Well, maybe the actual jobs aren't shifting. People are definitely moving around. Over the past year, I've seen many CME (continuing medical education) companies shut down. Some people may refer to these companies as medical education and communication companies or MECCs. However, the word "communication" can be misleading because promotional educational companies may also be considered MECCs. Promotional education is very different from certified continuing medical education.
This year, I've seen many CME professionals move out of CME and transition into other industries. Times are difficult for those working in the CME industry. To be quite candid: it's difficult not to feel some level of discouragement about the overall CME industry.
Now, when I'm referring to the CME industry, I'm specifically speaking about industry-supported CME. Hospitals and other professional organizations will always provide CME to their physicians. However, if you're looking for free CME on the web, as print, as a teleconference, symposium, webinar, etc. - then you may see less industry-supported CME in the future.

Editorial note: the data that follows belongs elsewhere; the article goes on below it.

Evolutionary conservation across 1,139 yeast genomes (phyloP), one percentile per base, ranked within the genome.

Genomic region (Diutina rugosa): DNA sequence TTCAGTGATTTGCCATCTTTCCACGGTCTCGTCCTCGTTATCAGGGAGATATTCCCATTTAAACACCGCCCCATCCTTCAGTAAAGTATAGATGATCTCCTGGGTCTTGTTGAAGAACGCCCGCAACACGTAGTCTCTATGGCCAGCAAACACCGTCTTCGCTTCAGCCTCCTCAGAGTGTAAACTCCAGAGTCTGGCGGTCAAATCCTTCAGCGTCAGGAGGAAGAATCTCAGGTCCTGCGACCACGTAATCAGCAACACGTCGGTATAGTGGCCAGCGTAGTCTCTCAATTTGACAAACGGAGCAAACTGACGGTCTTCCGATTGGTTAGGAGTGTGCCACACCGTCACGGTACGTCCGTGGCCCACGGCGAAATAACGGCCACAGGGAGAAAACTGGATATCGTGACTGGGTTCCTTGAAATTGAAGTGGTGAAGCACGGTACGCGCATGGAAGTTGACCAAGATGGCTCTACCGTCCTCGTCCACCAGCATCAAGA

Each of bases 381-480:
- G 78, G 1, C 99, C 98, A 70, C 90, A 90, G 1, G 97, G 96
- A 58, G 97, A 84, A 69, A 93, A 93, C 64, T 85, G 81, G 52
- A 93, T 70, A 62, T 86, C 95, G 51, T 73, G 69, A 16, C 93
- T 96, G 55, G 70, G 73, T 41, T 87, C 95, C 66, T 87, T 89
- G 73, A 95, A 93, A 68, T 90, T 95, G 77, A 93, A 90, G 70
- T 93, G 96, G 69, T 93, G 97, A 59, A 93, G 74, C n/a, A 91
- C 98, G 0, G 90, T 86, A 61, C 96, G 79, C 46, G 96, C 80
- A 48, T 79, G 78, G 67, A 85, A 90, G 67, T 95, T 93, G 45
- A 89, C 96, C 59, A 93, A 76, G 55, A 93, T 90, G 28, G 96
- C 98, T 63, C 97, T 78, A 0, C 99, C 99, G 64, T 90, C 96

Pharmaceutical and biotechnology companies are making significant changes in the way they fund CME activities. The increased scrutiny has changed the landscape. However, I feel that many of these changes are good changes and they will eventually improve the overall CME industry.
2009 was a difficult year for many CME companies. Those who weathered the storm may see some increasing opportunities in 2010 if they position themselves strategically. Others may continue to struggle in 2010 as industry supporters commit fewer dollars to certified continuing medical education.